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Long Awaited

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"I thought Christmas Day would never come
But it's here at last, so mom and dad, the waiting's finally done
And you gotta get up, you gotta get up, you gotta get up"

Rich Mullins in his song "Gotta get up" really captures the anticipation of Christmas day and the excitement that surrounds the celebration.  

In the Old Testament we can read about the same type of anticipation.  For years the arrival of the "Long Awaited" King was not just foretold...but expected.  Many times we forget that long before the busy, frantic, consumer driven day there was anticipation. Anticipation for the birth of Jesus Christ.

During the coming weeks join us at UABC as we remind ourselves about the one that was the "Long Awaited" KING!!

Dec. 4, 2016 -   Predicted & Promised - Isaiah 7:14 - 2 Samuel 7:12-13
Dec. 11, 2016 - Proclaimed - Isaiah 9:6 - KidTown Christmas
Dec. 18, 2016 - Prophesied  - Micah 5:2 - Young-At-Heart Christmas
Dec. 24, 2016 - Christmas Eve - 6pm Candle Light Service
Dec. 25, 2016 - Christmas Sunday Morning 

Financial Frustrations

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Talking about money in the church is always difficult, but it’s a conversation that needs to take place. It’s often been asked, “How does the finance committee come up with the budget numbers?” “Don’t we have a ‘fund’ with a large amount of money?” “What is the corporative program?” "Who is 'Annie' and 'Lottie' and why are they getting some of our money?"

As we lead up to acceptance of a 2017 operation budget we will take 3-4 weeks to discuss the budget and how each of us has a responsibility to the ministries here at UABC.

Together let's consider these the following questions that Dr. Thom Rainer, President of Lifeway, has suggested that the Church needs to consider when putting together a budget.

  1. If you were to start your church’s budget from scratch, how differently would it look than your present budget?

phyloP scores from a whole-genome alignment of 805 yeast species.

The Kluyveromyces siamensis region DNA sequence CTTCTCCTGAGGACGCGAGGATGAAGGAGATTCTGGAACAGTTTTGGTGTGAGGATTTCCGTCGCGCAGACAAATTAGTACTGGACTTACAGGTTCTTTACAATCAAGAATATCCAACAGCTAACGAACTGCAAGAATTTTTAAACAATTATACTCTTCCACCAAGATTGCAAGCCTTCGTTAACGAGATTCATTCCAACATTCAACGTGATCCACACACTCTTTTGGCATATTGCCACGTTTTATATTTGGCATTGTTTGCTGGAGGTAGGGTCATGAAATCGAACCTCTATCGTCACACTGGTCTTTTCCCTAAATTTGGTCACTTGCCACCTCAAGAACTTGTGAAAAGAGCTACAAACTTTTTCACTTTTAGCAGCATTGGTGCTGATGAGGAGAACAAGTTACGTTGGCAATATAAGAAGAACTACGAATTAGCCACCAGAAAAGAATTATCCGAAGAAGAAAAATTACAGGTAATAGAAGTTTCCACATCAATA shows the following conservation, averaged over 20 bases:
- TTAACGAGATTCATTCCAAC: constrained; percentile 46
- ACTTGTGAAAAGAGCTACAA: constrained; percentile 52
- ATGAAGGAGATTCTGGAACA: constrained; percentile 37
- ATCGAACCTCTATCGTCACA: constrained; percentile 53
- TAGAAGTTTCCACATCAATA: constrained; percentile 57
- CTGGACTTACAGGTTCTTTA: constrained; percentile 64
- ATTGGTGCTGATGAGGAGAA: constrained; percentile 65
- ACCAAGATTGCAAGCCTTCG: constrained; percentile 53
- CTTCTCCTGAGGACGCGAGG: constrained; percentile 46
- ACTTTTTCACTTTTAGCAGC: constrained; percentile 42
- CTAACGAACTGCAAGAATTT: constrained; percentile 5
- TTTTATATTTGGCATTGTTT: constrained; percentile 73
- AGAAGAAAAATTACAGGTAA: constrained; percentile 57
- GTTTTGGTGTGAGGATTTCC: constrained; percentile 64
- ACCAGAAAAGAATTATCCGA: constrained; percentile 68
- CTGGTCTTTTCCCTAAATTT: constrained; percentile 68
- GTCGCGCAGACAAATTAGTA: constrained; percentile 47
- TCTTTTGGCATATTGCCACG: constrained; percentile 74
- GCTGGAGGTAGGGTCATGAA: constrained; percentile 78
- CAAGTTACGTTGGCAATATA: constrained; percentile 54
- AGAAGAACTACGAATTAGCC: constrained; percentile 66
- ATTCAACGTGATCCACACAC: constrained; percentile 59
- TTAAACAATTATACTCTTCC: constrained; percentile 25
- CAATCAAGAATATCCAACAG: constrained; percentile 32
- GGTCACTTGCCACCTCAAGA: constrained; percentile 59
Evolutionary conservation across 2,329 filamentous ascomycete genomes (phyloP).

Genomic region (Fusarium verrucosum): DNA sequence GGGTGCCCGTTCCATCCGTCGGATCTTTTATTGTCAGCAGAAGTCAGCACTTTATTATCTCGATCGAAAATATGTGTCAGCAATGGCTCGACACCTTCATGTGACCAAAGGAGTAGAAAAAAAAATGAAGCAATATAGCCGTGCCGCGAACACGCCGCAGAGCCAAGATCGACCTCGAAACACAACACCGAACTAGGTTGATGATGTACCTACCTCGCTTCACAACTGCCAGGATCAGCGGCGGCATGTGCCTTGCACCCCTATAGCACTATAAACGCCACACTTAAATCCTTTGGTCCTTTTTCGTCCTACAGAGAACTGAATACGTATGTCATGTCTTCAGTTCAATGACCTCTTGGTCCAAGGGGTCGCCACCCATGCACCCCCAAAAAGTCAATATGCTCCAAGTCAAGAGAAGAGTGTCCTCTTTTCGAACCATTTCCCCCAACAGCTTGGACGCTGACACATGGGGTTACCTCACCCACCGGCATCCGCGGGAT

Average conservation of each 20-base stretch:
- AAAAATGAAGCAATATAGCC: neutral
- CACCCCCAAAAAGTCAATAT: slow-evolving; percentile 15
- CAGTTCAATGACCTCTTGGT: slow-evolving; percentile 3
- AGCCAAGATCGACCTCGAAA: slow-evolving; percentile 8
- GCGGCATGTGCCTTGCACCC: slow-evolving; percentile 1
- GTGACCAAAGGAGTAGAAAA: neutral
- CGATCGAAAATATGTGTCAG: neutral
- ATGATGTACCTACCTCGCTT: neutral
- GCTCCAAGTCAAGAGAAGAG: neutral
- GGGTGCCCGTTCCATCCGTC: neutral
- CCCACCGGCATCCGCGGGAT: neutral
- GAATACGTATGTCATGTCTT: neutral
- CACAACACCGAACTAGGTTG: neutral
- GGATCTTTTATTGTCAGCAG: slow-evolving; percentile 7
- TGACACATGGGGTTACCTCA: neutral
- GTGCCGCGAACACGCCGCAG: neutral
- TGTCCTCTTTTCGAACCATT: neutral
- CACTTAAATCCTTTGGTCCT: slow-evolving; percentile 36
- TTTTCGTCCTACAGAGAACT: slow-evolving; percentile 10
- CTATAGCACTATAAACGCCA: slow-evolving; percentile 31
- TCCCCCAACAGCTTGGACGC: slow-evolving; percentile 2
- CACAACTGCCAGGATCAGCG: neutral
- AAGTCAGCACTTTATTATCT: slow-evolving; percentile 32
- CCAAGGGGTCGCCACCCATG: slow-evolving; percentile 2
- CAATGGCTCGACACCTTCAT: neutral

2. Do you have programs and ministries that, if they were discontinued, would have little negative impact on the church or the community?
  3. How much of the church’s expenditures reflect “the way we’ve always done it”?
  4. Are there clear lines of accountability for spending at every level?
  5. How much of the church’s funds are used to impact the community?
  6. Is the church spending its personnel dollars in the most effective ways?
  7. Who are the true decision makers on how church funds are spent?
  8. Do some of the expenditures reflect preferential treatment toward some of the members?
  9. Is debt hindering your church from doing effective ministry?
  10. What are the potential unintended consequences of making significant changes in the budget and expenditures?
  11. Do you know clearly how church funds given to support missions are being used?
  12. Does your church spend too much or too little on physical facilities?
  13. Does the church have adequate funds for training and development of staff and laity?
  14. Does the church’s budget reflect faith, futility, or foolishness?

If we really trust that God will provide for our churches in all areas, including finances, we may realize that we do not have a money problem; we may have a stewardship problem. These fourteen questions can be a starting point to help you move toward a realistic and faith-based approach to church finances.


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